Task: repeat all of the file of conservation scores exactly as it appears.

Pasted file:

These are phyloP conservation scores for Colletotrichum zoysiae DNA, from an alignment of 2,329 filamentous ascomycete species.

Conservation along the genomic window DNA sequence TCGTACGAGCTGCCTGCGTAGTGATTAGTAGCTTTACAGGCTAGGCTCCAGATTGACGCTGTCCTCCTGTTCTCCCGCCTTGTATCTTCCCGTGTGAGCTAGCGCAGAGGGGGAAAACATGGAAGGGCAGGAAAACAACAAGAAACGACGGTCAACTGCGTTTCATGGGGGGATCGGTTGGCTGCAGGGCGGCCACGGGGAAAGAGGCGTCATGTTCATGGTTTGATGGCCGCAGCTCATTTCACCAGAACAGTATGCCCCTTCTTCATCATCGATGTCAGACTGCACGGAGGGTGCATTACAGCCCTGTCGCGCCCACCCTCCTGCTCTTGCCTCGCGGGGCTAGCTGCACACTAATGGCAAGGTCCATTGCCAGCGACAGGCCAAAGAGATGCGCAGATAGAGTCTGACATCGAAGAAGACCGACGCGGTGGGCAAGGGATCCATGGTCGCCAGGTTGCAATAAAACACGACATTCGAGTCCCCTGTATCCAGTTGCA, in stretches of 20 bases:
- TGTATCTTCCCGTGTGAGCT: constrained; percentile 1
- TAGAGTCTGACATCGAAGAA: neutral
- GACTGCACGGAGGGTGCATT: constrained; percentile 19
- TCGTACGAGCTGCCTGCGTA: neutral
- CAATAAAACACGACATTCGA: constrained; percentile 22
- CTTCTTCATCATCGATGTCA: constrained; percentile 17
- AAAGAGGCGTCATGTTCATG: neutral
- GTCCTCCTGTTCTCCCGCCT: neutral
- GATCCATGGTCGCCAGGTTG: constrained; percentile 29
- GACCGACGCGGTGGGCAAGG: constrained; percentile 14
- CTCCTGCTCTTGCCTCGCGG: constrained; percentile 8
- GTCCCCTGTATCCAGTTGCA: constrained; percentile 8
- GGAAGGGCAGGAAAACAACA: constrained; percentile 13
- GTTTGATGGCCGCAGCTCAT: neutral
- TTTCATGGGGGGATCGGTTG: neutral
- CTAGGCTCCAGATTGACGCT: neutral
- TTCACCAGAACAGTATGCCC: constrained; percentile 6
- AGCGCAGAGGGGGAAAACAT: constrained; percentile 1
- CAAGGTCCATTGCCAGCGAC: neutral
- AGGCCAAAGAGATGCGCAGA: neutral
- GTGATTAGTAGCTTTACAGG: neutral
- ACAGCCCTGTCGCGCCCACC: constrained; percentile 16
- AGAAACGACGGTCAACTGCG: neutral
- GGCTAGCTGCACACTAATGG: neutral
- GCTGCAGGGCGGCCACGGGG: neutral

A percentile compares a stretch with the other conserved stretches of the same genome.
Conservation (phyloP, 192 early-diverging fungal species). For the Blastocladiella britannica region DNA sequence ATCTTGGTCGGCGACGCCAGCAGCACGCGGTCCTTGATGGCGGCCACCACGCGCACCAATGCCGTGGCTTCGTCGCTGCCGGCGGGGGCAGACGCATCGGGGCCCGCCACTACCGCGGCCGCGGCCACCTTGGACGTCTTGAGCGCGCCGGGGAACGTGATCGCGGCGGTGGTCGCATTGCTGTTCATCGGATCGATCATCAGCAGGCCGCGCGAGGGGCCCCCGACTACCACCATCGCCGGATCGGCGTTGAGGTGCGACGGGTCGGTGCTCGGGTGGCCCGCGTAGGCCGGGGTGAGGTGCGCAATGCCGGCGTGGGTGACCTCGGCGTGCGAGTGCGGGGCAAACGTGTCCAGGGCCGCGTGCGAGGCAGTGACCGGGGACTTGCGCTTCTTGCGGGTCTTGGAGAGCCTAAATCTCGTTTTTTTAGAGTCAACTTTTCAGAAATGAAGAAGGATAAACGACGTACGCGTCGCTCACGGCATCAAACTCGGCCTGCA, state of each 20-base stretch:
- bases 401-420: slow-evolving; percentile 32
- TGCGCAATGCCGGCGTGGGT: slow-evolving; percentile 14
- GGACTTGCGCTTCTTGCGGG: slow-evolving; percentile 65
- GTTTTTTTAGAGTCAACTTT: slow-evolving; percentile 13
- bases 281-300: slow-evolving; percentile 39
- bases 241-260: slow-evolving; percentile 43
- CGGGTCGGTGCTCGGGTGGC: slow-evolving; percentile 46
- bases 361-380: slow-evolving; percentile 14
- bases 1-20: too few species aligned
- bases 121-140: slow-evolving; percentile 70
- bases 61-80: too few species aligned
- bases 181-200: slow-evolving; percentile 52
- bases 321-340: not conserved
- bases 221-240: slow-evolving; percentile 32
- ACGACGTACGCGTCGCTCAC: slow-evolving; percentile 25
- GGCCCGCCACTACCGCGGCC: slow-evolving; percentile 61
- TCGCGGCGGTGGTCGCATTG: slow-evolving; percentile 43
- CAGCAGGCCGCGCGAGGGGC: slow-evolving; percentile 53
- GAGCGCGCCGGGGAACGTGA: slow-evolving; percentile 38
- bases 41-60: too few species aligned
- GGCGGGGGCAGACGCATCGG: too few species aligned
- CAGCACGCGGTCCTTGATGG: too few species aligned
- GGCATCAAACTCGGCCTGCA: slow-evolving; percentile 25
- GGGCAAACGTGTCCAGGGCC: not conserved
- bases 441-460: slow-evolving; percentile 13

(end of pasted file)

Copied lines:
These are phyloP conservation scores for Colletotrichum zoysiae DNA, from an alignment of 2,329 filamentous ascomycete species.

Conservation along the genomic window DNA sequence TCGTACGAGCTGCCTGCGTAGTGATTAGTAGCTTTACAGGCTAGGCTCCAGATTGACGCTGTCCTCCTGTTCTCCCGCCTTGTATCTTCCCGTGTGAGCTAGCGCAGAGGGGGAAAACATGGAAGGGCAGGAAAACAACAAGAAACGACGGTCAACTGCGTTTCATGGGGGGATCGGTTGGCTGCAGGGCGGCCACGGGGAAAGAGGCGTCATGTTCATGGTTTGATGGCCGCAGCTCATTTCACCAGAACAGTATGCCCCTTCTTCATCATCGATGTCAGACTGCACGGAGGGTGCATTACAGCCCTGTCGCGCCCACCCTCCTGCTCTTGCCTCGCGGGGCTAGCTGCACACTAATGGCAAGGTCCATTGCCAGCGACAGGCCAAAGAGATGCGCAGATAGAGTCTGACATCGAAGAAGACCGACGCGGTGGGCAAGGGATCCATGGTCGCCAGGTTGCAATAAAACACGACATTCGAGTCCCCTGTATCCAGTTGCA, in stretches of 20 bases:
- TGTATCTTCCCGTGTGAGCT: constrained; percentile 1
- TAGAGTCTGACATCGAAGAA: neutral
- GACTGCACGGAGGGTGCATT: constrained; percentile 19
- TCGTACGAGCTGCCTGCGTA: neutral
- CAATAAAACACGACATTCGA: constrained; percentile 22
- CTTCTTCATCATCGATGTCA: constrained; percentile 17
- AAAGAGGCGTCATGTTCATG: neutral
- GTCCTCCTGTTCTCCCGCCT: neutral
- GATCCATGGTCGCCAGGTTG: constrained; percentile 29
- GACCGACGCGGTGGGCAAGG: constrained; percentile 14
- CTCCTGCTCTTGCCTCGCGG: constrained; percentile 8
- GTCCCCTGTATCCAGTTGCA: constrained; percentile 8
- GGAAGGGCAGGAAAACAACA: constrained; percentile 13
- GTTTGATGGCCGCAGCTCAT: neutral
- TTTCATGGGGGGATCGGTTG: neutral
- CTAGGCTCCAGATTGACGCT: neutral
- TTCACCAGAACAGTATGCCC: constrained; percentile 6
- AGCGCAGAGGGGGAAAACAT: constrained; percentile 1
- CAAGGTCCATTGCCAGCGAC: neutral
- AGGCCAAAGAGATGCGCAGA: neutral
- GTGATTAGTAGCTTTACAGG: neutral
- ACAGCCCTGTCGCGCCCACC: constrained; percentile 16
- AGAAACGACGGTCAACTGCG: neutral
- GGCTAGCTGCACACTAATGG: neutral
- GCTGCAGGGCGGCCACGGGG: neutral

A percentile compares a stretch with the other conserved stretches of the same genome.
Conservation (phyloP, 192 early-diverging fungal species). For the Blastocladiella britannica region DNA sequence ATCTTGGTCGGCGACGCCAGCAGCACGCGGTCCTTGATGGCGGCCACCACGCGCACCAATGCCGTGGCTTCGTCGCTGCCGGCGGGGGCAGACGCATCGGGGCCCGCCACTACCGCGGCCGCGGCCACCTTGGACGTCTTGAGCGCGCCGGGGAACGTGATCGCGGCGGTGGTCGCATTGCTGTTCATCGGATCGATCATCAGCAGGCCGCGCGAGGGGCCCCCGACTACCACCATCGCCGGATCGGCGTTGAGGTGCGACGGGTCGGTGCTCGGGTGGCCCGCGTAGGCCGGGGTGAGGTGCGCAATGCCGGCGTGGGTGACCTCGGCGTGCGAGTGCGGGGCAAACGTGTCCAGGGCCGCGTGCGAGGCAGTGACCGGGGACTTGCGCTTCTTGCGGGTCTTGGAGAGCCTAAATCTCGTTTTTTTAGAGTCAACTTTTCAGAAATGAAGAAGGATAAACGACGTACGCGTCGCTCACGGCATCAAACTCGGCCTGCA, state of each 20-base stretch:
- bases 401-420: slow-evolving; percentile 32
- TGCGCAATGCCGGCGTGGGT: slow-evolving; percentile 14
- GGACTTGCGCTTCTTGCGGG: slow-evolving; percentile 65
- GTTTTTTTAGAGTCAACTTT: slow-evolving; percentile 13
- bases 281-300: slow-evolving; percentile 39
- bases 241-260: slow-evolving; percentile 43
- CGGGTCGGTGCTCGGGTGGC: slow-evolving; percentile 46
- bases 361-380: slow-evolving; percentile 14
- bases 1-20: too few species aligned
- bases 121-140: slow-evolving; percentile 70
- bases 61-80: too few species aligned
- bases 181-200: slow-evolving; percentile 52
- bases 321-340: not conserved
- bases 221-240: slow-evolving; percentile 32
- ACGACGTACGCGTCGCTCAC: slow-evolving; percentile 25
- GGCCCGCCACTACCGCGGCC: slow-evolving; percentile 61
- TCGCGGCGGTGGTCGCATTG: slow-evolving; percentile 43
- CAGCAGGCCGCGCGAGGGGC: slow-evolving; percentile 53
- GAGCGCGCCGGGGAACGTGA: slow-evolving; percentile 38
- bases 41-60: too few species aligned
- GGCGGGGGCAGACGCATCGG: too few species aligned
- CAGCACGCGGTCCTTGATGG: too few species aligned
- GGCATCAAACTCGGCCTGCA: slow-evolving; percentile 25
- GGGCAAACGTGTCCAGGGCC: not conserved
- bases 441-460: slow-evolving; percentile 13